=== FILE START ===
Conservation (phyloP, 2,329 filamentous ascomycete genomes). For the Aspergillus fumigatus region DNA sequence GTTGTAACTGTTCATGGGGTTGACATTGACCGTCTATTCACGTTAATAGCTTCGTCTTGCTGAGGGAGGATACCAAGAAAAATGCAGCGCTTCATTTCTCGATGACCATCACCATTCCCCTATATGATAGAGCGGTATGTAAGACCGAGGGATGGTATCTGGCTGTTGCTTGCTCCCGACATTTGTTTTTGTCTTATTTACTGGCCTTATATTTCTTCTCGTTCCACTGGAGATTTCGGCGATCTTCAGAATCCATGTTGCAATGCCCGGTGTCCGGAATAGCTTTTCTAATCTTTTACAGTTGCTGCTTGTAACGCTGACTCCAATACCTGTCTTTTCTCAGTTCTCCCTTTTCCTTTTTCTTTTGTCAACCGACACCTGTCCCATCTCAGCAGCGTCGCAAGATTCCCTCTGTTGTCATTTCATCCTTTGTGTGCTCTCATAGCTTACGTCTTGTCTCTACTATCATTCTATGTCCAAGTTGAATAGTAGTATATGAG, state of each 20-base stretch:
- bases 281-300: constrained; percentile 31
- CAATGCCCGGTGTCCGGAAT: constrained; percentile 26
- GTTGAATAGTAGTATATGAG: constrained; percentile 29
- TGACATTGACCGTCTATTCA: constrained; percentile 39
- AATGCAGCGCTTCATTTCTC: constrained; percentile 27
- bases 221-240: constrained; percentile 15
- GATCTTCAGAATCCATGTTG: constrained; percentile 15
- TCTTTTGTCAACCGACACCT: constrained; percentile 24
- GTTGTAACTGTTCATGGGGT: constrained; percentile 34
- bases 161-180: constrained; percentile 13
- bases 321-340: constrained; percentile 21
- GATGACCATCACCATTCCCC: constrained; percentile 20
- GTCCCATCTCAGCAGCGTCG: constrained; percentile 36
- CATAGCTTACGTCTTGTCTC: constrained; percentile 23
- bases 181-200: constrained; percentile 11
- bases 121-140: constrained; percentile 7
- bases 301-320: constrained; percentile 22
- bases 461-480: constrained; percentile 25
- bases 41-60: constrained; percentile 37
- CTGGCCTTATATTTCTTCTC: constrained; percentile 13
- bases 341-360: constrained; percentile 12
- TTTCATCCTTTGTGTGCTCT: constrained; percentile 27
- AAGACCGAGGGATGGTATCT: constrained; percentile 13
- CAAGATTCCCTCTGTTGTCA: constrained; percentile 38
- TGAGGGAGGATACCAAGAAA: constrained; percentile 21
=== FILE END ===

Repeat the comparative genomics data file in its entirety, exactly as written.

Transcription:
Conservation (phyloP, 2,329 filamentous ascomycete genomes). For the Aspergillus fumigatus region DNA sequence GTTGTAACTGTTCATGGGGTTGACATTGACCGTCTATTCACGTTAATAGCTTCGTCTTGCTGAGGGAGGATACCAAGAAAAATGCAGCGCTTCATTTCTCGATGACCATCACCATTCCCCTATATGATAGAGCGGTATGTAAGACCGAGGGATGGTATCTGGCTGTTGCTTGCTCCCGACATTTGTTTTTGTCTTATTTACTGGCCTTATATTTCTTCTCGTTCCACTGGAGATTTCGGCGATCTTCAGAATCCATGTTGCAATGCCCGGTGTCCGGAATAGCTTTTCTAATCTTTTACAGTTGCTGCTTGTAACGCTGACTCCAATACCTGTCTTTTCTCAGTTCTCCCTTTTCCTTTTTCTTTTGTCAACCGACACCTGTCCCATCTCAGCAGCGTCGCAAGATTCCCTCTGTTGTCATTTCATCCTTTGTGTGCTCTCATAGCTTACGTCTTGTCTCTACTATCATTCTATGTCCAAGTTGAATAGTAGTATATGAG, state of each 20-base stretch:
- bases 281-300: constrained; percentile 31
- CAATGCCCGGTGTCCGGAAT: constrained; percentile 26
- GTTGAATAGTAGTATATGAG: constrained; percentile 29
- TGACATTGACCGTCTATTCA: constrained; percentile 39
- AATGCAGCGCTTCATTTCTC: constrained; percentile 27
- bases 221-240: constrained; percentile 15
- GATCTTCAGAATCCATGTTG: constrained; percentile 15
- TCTTTTGTCAACCGACACCT: constrained; percentile 24
- GTTGTAACTGTTCATGGGGT: constrained; percentile 34
- bases 161-180: constrained; percentile 13
- bases 321-340: constrained; percentile 21
- GATGACCATCACCATTCCCC: constrained; percentile 20
- GTCCCATCTCAGCAGCGTCG: constrained; percentile 36
- CATAGCTTACGTCTTGTCTC: constrained; percentile 23
- bases 181-200: constrained; percentile 11
- bases 121-140: constrained; percentile 7
- bases 301-320: constrained; percentile 22
- bases 461-480: constrained; percentile 25
- bases 41-60: constrained; percentile 37
- CTGGCCTTATATTTCTTCTC: constrained; percentile 13
- bases 341-360: constrained; percentile 12
- TTTCATCCTTTGTGTGCTCT: constrained; percentile 27
- AAGACCGAGGGATGGTATCT: constrained; percentile 13
- CAAGATTCCCTCTGTTGTCA: constrained; percentile 38
- TGAGGGAGGATACCAAGAAA: constrained; percentile 21